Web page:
The area closer to the house was not treated with the brightener.  I had sanded that area down to bare wood which made it look "new" so I didn't feel the need for it.  That's the area that came out great (in the first photo). 
            I treated it with the brightener late in the day when the sun is not hitting that area in "full sun."   Nothing had dried during this process, as I kept it damp with the excess that I had mixed in the pump sprayer.  
            Whatever caused this problem, I need to know what to do next.  It seems to me I am left with no other option other than to strip it again.  Any thoughts?
            • We will reply to your comment shortly
              RAD Products · 07/23/2021
              Before going down the road of stripping, do a test board with another coat of the stain to see if that will darken it evenly.
              • We will reply to your comment shortly
                Ray · 07/23/2021
                Thanks for your reply.  
                I will try that ... do you suggest I do a light sand just to rough up the surface slightly, or, should I just put another coat over it as is? 
                • We will reply to your comment shortly
                  RAD Products · 07/23/2021
                  A light hand sand with 80 grit would help with adhesion.
                  • We will reply to your comment shortly
                    Ray · 07/24/2021
                    Yesterday afternoon, I did a light sand with 80 grit on a test board and brushed on a light coating.  It seemed to have worked, so I decided to do the rest of the boards.  Checked it this morning and it looks great ... completely covered the problem. 
                    Thanks for all of your quick replies in helping me solve this problem.  I don't think I would have ever received this type of help from a box store.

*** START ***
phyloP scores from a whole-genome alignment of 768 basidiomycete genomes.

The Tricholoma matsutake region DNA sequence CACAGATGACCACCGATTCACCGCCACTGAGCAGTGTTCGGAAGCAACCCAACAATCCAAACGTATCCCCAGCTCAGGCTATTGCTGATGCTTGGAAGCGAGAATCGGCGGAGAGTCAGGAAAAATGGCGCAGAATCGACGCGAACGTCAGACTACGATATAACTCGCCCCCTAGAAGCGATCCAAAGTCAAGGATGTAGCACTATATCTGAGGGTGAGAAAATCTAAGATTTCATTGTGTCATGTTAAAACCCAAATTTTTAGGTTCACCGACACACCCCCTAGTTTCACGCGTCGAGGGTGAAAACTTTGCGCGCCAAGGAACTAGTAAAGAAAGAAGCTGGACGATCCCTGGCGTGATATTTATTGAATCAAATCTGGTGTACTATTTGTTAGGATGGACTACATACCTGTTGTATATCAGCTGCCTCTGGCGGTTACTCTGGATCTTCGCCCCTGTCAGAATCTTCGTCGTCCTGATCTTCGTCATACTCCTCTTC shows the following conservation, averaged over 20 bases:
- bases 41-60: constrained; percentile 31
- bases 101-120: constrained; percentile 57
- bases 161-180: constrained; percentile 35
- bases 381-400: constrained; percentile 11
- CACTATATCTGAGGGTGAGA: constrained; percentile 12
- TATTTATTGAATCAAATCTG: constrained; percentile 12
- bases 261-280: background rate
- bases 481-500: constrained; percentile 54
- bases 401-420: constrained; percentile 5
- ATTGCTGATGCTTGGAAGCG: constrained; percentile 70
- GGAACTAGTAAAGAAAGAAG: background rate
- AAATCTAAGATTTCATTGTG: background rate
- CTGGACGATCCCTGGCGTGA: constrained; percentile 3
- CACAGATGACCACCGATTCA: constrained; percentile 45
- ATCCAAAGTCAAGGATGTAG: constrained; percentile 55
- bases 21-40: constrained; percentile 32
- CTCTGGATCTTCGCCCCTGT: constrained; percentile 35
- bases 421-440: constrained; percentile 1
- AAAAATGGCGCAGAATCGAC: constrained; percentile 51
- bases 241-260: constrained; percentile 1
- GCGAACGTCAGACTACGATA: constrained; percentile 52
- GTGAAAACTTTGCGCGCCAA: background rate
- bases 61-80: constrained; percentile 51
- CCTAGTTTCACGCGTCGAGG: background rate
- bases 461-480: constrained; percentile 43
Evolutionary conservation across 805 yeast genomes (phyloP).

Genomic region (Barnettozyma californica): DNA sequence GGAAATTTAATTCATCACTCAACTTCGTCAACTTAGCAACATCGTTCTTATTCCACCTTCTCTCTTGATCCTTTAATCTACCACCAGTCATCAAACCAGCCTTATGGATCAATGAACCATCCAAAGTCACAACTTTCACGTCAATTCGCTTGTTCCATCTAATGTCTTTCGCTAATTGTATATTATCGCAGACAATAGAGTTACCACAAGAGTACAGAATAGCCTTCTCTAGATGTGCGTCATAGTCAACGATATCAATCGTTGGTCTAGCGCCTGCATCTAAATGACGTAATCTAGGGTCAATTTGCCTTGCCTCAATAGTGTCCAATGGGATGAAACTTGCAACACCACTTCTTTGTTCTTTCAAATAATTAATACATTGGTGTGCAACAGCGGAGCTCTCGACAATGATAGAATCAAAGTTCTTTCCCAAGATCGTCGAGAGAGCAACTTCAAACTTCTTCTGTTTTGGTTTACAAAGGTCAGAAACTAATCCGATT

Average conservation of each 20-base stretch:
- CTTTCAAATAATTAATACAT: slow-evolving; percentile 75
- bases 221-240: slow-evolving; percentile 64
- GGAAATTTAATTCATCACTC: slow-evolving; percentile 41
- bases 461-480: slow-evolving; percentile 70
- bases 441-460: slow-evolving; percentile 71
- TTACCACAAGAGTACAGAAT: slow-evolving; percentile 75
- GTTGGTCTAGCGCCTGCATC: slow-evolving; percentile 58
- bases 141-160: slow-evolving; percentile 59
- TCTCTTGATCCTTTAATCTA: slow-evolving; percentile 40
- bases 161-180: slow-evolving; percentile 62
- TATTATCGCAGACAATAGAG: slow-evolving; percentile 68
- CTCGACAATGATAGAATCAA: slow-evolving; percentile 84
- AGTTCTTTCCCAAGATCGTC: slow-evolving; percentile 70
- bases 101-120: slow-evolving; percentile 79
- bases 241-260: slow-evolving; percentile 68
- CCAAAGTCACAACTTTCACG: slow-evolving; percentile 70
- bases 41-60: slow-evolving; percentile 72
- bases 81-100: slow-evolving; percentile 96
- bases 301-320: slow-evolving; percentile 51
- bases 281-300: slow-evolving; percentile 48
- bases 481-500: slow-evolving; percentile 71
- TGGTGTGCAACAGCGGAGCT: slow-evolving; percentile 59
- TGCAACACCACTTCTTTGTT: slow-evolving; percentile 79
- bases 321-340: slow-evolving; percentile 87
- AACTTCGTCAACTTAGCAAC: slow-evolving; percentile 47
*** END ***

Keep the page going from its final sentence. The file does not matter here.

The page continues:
Thanks again!
                    • We will reply to your comment shortly
                      RAD Products · 07/24/2021
                      Great! Post some pictures when done.
                      • We will reply to your comment shortly
                        Ray · 07/24/2021
                        See attached photos.  Only one minor issue is that the boards closest to the house, which were not effected, are slightly lighter, so I may use the same "light hand sand" and add a light coat in order to even the color out.  Very happy with the result. 
                        The semi-transparent stain looks like a very durable product.

                        Now I have to start on my lower deck ... 
  • We will reply to your comment shortly
    Ricks Painting · 07/04/2021
    HI i have roughly a 1415 sq ft deck to stain. old stain was oil and should come off easy since most of the deck is in the sun and is faded. How much stain est.  would i need? there is no railings. Thank you
  • We will reply to your comment shortly
    Ray · 07/04/2021
    I live in Northeast Ohio in the "snow belt."  6 years ago, I used Sickkens oil based semi-transparent on my pressure treated deck.  I used Olympic Premier Deck Cleaner with a pressure washer which removed about 90% of the finish.  I sanded the entire deck with an orbital sander using 60 grit, which further removed the remaining finish.  The boards look clean and ready to be refinished. 
    I'd like to use the Restore, water based light walnut.  Is there anything else I need to do at this point?
  • We will reply to your comment shortly
    Tom · 06/29/2021
    Will you be adding a redwood color to your RAD semi-transparent stain?
    • We will reply to your comment shortly
      RAD Products · 06/29/2021
      No, and most use the Light Walnut as this is a reddish-brown color.
  • We will reply to your comment shortly
    heckstorm1985 · 06/13/2021
    How do I apply the stain? Will paint brushes work? Or rollers?
  • We will reply to your comment shortly